A discovery by Swiss scientists assigns a purpose to previously misunderstood portions of human DNA and evidences the work of complex, precise design in the universe.

Within the human body are millions of mysterious little pieces of genetic material called jumping genes. For a long time, scientists considered these little hoppers to be useless bits of junk DNA. But the recent discovery in Switzerland shows these far-from-useless jumping genes, scientifically called transposable elements or TEs, play a vital role in human physiology.

The researchers hail their discovery, published in the journal Nature, as evidence of an evolutionary process of “previously unimagined complexity and elegance in genetics.”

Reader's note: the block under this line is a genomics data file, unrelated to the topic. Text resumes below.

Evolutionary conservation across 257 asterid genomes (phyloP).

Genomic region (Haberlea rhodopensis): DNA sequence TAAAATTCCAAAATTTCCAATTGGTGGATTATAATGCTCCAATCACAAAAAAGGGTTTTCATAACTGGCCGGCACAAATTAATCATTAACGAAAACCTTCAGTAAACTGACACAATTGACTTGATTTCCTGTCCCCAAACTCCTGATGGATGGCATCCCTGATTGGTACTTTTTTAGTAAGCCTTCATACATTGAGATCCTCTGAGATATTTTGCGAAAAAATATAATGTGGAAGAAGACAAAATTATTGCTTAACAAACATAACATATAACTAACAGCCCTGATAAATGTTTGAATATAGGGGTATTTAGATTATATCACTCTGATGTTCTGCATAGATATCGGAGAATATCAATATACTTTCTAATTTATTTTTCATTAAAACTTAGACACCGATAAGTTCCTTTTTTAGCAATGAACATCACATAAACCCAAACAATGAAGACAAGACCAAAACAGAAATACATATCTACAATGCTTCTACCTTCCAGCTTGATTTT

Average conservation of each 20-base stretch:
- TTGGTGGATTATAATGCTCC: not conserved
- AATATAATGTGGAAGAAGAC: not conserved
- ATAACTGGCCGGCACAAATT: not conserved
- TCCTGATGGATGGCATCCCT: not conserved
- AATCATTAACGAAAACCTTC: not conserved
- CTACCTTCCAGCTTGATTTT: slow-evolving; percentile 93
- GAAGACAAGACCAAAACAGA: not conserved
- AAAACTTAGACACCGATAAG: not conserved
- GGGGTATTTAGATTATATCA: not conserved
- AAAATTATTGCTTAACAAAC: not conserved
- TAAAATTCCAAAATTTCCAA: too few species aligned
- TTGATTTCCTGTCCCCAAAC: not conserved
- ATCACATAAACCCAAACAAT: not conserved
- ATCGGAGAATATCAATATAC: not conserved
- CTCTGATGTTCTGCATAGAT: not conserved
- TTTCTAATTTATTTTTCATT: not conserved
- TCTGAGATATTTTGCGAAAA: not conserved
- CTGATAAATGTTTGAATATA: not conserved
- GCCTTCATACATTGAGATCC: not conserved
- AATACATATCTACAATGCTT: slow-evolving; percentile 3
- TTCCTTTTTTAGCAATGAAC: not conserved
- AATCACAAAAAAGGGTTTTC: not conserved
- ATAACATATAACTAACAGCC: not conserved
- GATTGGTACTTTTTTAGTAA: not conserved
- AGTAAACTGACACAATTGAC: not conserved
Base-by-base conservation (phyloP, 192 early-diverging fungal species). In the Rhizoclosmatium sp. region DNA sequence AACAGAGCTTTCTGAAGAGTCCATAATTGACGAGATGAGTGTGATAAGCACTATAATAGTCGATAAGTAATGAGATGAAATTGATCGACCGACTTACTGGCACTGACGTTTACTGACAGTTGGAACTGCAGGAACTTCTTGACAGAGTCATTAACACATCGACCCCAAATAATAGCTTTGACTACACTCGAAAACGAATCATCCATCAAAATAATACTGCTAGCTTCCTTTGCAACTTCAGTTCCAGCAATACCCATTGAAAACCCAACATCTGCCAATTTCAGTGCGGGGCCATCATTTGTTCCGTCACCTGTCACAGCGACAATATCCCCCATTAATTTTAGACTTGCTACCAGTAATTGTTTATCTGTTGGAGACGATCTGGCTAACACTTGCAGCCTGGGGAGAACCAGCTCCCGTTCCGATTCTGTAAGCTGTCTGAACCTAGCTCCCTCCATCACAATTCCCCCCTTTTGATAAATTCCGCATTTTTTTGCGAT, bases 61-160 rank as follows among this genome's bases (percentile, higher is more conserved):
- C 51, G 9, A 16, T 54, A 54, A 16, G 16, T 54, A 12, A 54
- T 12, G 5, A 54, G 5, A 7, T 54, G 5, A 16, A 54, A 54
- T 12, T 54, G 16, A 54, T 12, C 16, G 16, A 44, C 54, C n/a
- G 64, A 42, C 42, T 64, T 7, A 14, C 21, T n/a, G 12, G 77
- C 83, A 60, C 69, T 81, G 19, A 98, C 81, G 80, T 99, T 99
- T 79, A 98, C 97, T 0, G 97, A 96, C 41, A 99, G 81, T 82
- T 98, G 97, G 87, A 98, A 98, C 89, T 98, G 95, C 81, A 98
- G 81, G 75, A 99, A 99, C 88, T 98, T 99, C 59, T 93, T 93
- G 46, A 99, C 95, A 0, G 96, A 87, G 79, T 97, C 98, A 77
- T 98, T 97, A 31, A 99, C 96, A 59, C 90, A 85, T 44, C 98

But Cornelius Hunter, author and professor of biophysics and computational biology at Biola University, says the complexity and elegance that evolutionary scientists keep discovering points to precise design in our universe, not random evolutionary processes.

Scientists call TEs “jumping genes” because they jump around and seem to randomly insert themselves into the human genome, the map of our DNA that contains all of the instructions for our genes. Although scientists suspected these little acrobats might play a role in regulating genes, the question of how and why remained a mystery.

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